Francois Marine and Offshore’s Mikael Karlsson tells MT how sustainability is the platform from which its client partnerships are built
Mikael Karlsson is a man on a mission – a mission towards a sustainable future. Against a backdrop of geopolitical unrest, framed by the US's decision to exit the Paris agreement, and the bilateral sanctions threatened between Trump's administration and China, the shipping industry is making inroads into years of ingrained indifference toward sustainability. Karlsson, whose organisation Francois Marine and Offshore has a clear and obvious plan to play its part, is one who is social conscience helps inform his work mandate. At IMPA London, he wore a suit made of 40% recycled plastic and a bracelet made of bottle caps. These are not, he says, to do directly with saving the planet, instead, they're reminders of the part we as individuals can play. Of course, his remit goes far wider, and as one of the major players in the maritime supply chain, Francois has a big responsibility, but it is not one that is felt too keenly by those on the ground.
Francois is part of the Northern Marine Group, which has a reputation for its approach to sustainability. For Karlsson – who took up his role as Francois's Group Head of Sales in 2018 - it is a breath of fresh air, that makes a responsible business that much simpler.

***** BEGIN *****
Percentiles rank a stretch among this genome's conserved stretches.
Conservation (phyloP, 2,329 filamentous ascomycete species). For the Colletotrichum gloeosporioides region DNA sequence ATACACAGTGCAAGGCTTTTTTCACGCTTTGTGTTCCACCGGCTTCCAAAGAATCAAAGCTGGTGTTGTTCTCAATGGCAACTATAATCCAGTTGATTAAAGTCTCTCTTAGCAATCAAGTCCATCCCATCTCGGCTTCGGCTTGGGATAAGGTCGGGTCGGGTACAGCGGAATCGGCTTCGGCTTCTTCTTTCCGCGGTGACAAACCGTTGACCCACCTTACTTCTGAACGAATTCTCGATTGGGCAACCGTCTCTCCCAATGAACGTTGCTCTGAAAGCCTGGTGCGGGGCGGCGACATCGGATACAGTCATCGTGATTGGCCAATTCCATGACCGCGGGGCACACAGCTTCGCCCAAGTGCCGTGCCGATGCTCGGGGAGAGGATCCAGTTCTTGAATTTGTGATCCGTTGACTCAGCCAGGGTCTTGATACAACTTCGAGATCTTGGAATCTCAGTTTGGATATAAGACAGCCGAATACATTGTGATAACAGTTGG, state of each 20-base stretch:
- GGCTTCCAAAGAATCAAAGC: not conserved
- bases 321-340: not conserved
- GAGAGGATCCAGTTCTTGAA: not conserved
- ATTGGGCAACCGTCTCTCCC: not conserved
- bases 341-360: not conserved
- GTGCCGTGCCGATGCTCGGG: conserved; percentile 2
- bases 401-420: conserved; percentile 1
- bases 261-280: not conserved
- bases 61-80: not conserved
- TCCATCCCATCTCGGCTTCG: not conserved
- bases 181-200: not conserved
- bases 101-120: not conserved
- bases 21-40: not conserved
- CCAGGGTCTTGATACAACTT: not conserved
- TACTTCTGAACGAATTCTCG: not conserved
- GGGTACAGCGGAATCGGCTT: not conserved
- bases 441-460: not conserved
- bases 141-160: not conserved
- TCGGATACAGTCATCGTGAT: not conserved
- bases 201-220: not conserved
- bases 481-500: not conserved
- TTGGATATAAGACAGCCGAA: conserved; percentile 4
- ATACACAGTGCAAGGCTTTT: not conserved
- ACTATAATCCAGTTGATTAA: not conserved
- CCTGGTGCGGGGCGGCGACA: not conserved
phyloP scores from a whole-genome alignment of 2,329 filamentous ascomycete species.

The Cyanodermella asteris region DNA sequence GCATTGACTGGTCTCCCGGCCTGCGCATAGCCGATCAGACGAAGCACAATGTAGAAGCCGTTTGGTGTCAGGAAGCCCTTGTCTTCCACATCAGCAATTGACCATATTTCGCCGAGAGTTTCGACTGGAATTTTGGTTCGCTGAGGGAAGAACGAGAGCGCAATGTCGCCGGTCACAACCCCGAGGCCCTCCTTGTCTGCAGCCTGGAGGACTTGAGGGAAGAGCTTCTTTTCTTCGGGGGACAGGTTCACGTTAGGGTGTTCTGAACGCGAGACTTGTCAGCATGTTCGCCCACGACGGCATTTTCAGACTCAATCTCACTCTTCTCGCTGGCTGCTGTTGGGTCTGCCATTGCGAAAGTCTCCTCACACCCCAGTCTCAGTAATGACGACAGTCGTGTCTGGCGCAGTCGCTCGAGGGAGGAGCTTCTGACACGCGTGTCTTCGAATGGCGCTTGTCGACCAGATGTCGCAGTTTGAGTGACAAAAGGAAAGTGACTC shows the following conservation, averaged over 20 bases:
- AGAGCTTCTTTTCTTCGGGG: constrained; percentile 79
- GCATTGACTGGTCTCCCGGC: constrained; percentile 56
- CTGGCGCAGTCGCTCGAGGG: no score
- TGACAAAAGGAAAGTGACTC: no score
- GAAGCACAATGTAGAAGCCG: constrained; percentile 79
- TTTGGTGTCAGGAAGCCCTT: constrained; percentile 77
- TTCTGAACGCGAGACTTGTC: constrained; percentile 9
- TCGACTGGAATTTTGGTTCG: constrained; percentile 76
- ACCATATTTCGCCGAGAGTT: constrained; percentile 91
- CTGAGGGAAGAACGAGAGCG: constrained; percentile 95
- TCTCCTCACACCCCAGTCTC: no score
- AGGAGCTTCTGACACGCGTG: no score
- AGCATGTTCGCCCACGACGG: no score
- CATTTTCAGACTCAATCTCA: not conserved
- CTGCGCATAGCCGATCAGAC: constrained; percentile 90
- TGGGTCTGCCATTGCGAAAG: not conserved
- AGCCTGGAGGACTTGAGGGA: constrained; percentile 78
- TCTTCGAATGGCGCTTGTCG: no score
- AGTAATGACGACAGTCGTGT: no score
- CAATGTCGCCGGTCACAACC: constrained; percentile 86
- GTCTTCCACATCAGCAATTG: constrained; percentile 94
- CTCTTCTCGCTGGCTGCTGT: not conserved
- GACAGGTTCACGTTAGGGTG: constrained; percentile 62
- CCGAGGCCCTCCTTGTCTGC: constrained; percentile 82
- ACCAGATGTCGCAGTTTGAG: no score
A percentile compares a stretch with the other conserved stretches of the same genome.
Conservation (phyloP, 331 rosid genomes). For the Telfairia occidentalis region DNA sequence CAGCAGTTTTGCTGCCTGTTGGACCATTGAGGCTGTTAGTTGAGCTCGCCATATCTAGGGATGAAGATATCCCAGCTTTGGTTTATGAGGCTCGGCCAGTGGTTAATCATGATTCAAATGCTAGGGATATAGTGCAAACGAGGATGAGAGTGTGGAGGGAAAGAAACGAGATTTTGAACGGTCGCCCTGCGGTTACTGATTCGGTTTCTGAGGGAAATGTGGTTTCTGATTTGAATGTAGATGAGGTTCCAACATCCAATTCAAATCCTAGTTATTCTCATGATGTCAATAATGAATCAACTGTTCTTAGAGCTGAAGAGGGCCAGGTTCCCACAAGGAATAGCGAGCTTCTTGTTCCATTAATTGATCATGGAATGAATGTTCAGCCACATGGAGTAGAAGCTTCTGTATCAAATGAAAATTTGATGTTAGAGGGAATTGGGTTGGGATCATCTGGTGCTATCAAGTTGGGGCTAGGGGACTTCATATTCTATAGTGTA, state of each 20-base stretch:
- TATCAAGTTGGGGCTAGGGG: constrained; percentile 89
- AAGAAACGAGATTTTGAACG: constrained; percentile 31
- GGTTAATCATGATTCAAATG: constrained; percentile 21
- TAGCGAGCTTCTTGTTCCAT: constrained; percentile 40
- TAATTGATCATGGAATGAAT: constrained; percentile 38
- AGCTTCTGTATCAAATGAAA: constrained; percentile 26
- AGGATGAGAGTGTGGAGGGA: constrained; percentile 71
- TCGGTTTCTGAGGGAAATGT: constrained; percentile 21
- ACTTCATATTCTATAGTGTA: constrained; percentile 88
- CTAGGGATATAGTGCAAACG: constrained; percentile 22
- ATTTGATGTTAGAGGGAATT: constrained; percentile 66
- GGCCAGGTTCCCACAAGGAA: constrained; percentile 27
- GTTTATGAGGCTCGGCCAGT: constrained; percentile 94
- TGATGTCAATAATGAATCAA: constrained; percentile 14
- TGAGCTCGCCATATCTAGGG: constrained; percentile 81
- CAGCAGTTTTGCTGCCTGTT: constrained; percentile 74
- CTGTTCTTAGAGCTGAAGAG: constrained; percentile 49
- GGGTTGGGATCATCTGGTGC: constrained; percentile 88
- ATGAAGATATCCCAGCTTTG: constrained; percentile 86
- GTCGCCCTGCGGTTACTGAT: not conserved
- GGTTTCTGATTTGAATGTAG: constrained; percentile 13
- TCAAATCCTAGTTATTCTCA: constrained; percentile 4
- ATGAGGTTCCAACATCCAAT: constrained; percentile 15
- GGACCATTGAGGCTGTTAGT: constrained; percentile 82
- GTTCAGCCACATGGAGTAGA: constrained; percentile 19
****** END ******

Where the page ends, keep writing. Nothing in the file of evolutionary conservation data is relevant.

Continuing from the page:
“It is engrained in the culture here,” Karlsson says. "During board meetings, we have a single chapter called sustainability; where we in management are asked to keep progressing on sustainability goals. It can be plastic recycling; it can be zero-emissions; it can be no use of plastic. And we continue down that pathway to other suppliers, explore opportunities and within the businesses what can be achieved. I think we as a company are pushing forward because we are being pushed by our owner.”
Cheap talk is the bane of the sustainability movement. Across all industries, empty promises and false starts have beset even the most robust of initiatives – take Trump’s stance on the Paris accord, for example. Yet, amid a lot of chattering and hot air, the veil of cynicism and doubt is lifting from the shipping industry, and we are starting to see action accompanying all that talk.
IMPA ACT, for example, continues to build steadily since its launch in 2013, encouraging companies to adopt responsible supply chain management (RSCM) practices. “It is a sign that things are changing for the better”, Karlsson says. So what has changed? “It is a big cultural shift, but I do see the industry gradually coming on board with this. We are starting to realise that the up-front cost of sustainability is far less than the long-term cost of not doing anything, of working with harmful or disreputable suppliers or partners.
“Of course, there will always be people who downplay things like global warming and the need for ethical supply chains, but the reality is that most of the world is starting to take notice of ethical and environmental issues. It is becoming a reality.”
That reality was underscored by a recent report from the World Maritime Forum that said that the next generation of shipping execs was concerned primarily by socioeconomic and geopolitical issues. Diversity, ethics, environment and CSR were high among the topics in the organisation's annual essay competition, a clear sign that those issues will move up the agenda as that demographic move into leadership positions.